The application/json Media Type for JavaScript Object Notation (JSON)
RFC 4627

 
Document Type RFC - Informational (July 2006; Errata)
Obsoleted by RFC 7158, RFC 7159
Was draft-crockford-jsonorg-json (individual in app area)
Last updated 2013-03-02
Replaces draft-jsonorg-json
Stream IETF
Formats plain text pdf html
Stream WG state (None)
Consensus Unknown
Document shepherd No shepherd assigned
IESG IESG state RFC 4627 (Informational)
Telechat date
Responsible AD Lisa Dusseault
Send notices to douglas@crockford.com
Network Working Group                                       D. Crockford
Request for Comments: 4627                                      JSON.org
Category: Informational                                        July 2006

 The application/json Media Type for JavaScript Object Notation (JSON)

Status of This Memo

   This memo provides information for the Internet community.  It does
   not specify an Internet standard of any kind.  Distribution of this
   memo is unlimited.

Copyright Notice

   Copyright (C) The Internet Society (2006).

Abstract

   JavaScript Object Notation (JSON) is a lightweight, text-based,
   language-independent data interchange format.  It was derived from
   the ECMAScript Programming Language Standard.  JSON defines a small
   set of formatting rules for the portable representation of structured
   data.

1.  Introduction

   JavaScript Object Notation (JSON) is a text format for the
   serialization of structured data.  It is derived from the object
   literals of JavaScript, as defined in the ECMAScript Programming
   Language Standard, Third Edition [ECMA].

   JSON can represent four primitive types (strings, numbers, booleans,
   and null) and two structured types (objects and arrays).

   A string is a sequence of zero or more Unicode characters [UNICODE].

   An object is an unordered collection of zero or more name/value
   pairs, where a name is a string and a value is a string, number,
   boolean, null, object, or array.

   An array is an ordered sequence of zero or more values.

   The terms "object" and "array" come from the conventions of
   JavaScript.

   JSON's design goals were for it to be minimal, portable, textual, and
   a subset of JavaScript.

Crockford                    Informational                      [Page 1]
RFC 4627                          JSON                         July 2006

1.1.  Conventions Used in This Document

   The key words "MUST", "MUST NOT", "REQUIRED", "SHALL", "SHALL NOT",
   "SHOULD", "SHOULD NOT", "RECOMMENDED", "MAY", and "OPTIONAL" in this
   document are to be interpreted as described in [RFC2119].

   The grammatical rules in this document are to be interpreted as
   described in [RFC4234].

2.  JSON Grammar

   A JSON text is a sequence of tokens.  The set of tokens includes six
   structural characters, strings, numbers, and three literal names.

   A JSON text is a serialized object or array.

      JSON-text = object / array

   These are the six structural characters:

      begin-array     = ws %x5B ws  ; [ left square bracket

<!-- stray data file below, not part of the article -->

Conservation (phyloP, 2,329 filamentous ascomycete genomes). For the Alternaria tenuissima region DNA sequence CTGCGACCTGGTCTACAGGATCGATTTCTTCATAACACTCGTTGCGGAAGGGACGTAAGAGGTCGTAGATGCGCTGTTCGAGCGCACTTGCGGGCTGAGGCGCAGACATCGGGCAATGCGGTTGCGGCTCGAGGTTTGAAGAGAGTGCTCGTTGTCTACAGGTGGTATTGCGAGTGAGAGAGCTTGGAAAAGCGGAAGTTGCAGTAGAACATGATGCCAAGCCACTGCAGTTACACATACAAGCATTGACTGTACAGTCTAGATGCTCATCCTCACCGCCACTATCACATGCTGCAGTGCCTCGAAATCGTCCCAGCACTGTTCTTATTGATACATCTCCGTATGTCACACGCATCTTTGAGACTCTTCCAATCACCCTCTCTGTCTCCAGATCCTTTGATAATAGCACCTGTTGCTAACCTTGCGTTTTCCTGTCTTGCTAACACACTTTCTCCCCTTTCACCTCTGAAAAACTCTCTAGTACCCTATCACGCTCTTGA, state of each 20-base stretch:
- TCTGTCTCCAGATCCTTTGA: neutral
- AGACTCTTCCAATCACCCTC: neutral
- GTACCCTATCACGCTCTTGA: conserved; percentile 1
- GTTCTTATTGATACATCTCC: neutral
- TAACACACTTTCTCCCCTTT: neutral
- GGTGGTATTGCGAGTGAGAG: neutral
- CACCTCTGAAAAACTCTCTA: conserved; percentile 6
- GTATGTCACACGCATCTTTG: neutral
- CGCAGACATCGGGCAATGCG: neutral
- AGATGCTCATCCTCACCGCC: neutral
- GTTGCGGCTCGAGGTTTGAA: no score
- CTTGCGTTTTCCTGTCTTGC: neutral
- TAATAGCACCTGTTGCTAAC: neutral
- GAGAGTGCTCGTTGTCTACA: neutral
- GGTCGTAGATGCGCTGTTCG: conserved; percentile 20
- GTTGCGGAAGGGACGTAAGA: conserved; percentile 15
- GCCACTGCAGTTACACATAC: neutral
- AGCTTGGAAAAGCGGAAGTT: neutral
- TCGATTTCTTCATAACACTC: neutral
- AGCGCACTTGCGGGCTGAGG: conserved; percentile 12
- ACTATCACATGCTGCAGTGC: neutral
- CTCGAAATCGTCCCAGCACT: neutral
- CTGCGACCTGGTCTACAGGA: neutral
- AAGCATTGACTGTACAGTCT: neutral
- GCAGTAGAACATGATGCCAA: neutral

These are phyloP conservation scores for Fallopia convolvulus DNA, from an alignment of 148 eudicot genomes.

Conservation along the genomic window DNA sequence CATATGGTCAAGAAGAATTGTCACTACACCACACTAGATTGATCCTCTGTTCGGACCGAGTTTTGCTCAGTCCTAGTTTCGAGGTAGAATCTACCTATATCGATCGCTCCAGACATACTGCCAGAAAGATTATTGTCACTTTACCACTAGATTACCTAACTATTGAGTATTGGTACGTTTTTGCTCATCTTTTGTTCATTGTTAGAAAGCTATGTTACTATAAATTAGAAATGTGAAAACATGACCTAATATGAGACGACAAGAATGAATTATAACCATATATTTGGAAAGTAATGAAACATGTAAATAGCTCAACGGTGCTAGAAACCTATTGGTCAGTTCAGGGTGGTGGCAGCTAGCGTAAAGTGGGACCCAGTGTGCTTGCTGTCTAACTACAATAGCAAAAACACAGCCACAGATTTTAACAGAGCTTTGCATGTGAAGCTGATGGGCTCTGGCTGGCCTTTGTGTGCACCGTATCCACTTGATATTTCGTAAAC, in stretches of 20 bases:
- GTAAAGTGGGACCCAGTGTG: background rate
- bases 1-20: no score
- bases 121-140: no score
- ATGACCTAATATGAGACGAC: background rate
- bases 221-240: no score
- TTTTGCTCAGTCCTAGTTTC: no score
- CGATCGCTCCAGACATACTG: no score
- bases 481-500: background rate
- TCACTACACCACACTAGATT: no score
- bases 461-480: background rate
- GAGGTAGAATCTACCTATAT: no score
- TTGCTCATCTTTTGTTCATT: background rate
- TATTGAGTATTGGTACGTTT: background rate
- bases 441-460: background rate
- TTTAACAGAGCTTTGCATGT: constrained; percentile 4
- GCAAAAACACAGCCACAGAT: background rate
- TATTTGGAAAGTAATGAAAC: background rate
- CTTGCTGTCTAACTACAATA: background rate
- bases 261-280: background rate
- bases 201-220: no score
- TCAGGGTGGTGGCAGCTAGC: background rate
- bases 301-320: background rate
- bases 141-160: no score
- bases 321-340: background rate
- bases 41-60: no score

begin-object    = ws %x7B ws  ; { left curly bracket

      end-array       = ws %x5D ws  ; ] right square bracket

      end-object      = ws %x7D ws  ; } right curly bracket

      name-separator  = ws %x3A ws  ; : colon

      value-separator = ws %x2C ws  ; , comma

   Insignificant whitespace is allowed before or after any of the six
   structural characters.

      ws = *(
                %x20 /              ; Space
                %x09 /              ; Horizontal tab
                %x0A /              ; Line feed or New line
                %x0D                ; Carriage return
            )

2.1.  Values

   A JSON value MUST be an object, array, number, or string, or one of
   the following three literal names:

      false null true

Crockford                    Informational                      [Page 2]
RFC 4627                          JSON                         July 2006

   The literal names MUST be lowercase.  No other literal names are
   allowed.

         value = false / null / true / object / array / number / string

         false = %x66.61.6c.73.65   ; false

         null  = %x6e.75.6c.6c      ; null

         true  = %x74.72.75.65      ; true

2.2.  Objects

   An object structure is represented as a pair of curly brackets
   surrounding zero or more name/value pairs (or members).  A name is a
   string.  A single colon comes after each name, separating the name
   from the value.  A single comma separates a value from a following
   name.  The names within an object SHOULD be unique.

      object = begin-object [ member *( value-separator member ) ]
      end-object

      member = string name-separator value

2.3.  Arrays

   An array structure is represented as square brackets surrounding zero
   or more values (or elements).  Elements are separated by commas.

      array = begin-array [ value *( value-separator value ) ] end-array

2.4.  Numbers

   The representation of numbers is similar to that used in most
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